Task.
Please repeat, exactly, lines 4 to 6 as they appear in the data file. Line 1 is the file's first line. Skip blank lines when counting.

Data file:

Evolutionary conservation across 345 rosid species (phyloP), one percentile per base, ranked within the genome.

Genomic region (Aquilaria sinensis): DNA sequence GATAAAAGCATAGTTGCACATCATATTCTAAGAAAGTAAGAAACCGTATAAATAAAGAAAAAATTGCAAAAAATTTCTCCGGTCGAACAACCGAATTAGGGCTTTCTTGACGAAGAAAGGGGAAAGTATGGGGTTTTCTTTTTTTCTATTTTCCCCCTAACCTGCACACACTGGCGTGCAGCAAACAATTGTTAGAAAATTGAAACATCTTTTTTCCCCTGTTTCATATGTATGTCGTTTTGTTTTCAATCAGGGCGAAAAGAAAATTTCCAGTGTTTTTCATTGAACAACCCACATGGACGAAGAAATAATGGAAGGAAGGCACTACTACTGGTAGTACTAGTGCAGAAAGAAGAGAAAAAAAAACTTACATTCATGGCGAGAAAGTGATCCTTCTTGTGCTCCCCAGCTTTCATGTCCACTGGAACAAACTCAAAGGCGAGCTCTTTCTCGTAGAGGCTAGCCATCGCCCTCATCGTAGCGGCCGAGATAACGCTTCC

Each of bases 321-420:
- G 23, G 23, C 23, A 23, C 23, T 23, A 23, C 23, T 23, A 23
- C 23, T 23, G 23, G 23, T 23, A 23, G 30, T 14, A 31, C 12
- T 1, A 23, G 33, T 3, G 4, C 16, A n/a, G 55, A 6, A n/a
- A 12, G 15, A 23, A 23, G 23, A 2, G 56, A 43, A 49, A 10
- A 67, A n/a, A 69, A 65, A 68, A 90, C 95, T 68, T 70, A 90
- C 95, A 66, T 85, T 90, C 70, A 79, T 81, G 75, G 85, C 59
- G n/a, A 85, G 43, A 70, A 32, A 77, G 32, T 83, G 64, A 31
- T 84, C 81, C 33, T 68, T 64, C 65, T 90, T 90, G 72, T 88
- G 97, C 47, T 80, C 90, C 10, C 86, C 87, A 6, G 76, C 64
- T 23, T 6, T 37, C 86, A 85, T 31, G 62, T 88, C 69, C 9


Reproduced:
- G 23, G 23, C 23, A 23, C 23, T 23, A 23, C 23, T 23, A 23
- C 23, T 23, G 23, G 23, T 23, A 23, G 30, T 14, A 31, C 12
- T 1, A 23, G 33, T 3, G 4, C 16, A n/a, G 55, A 6, A n/a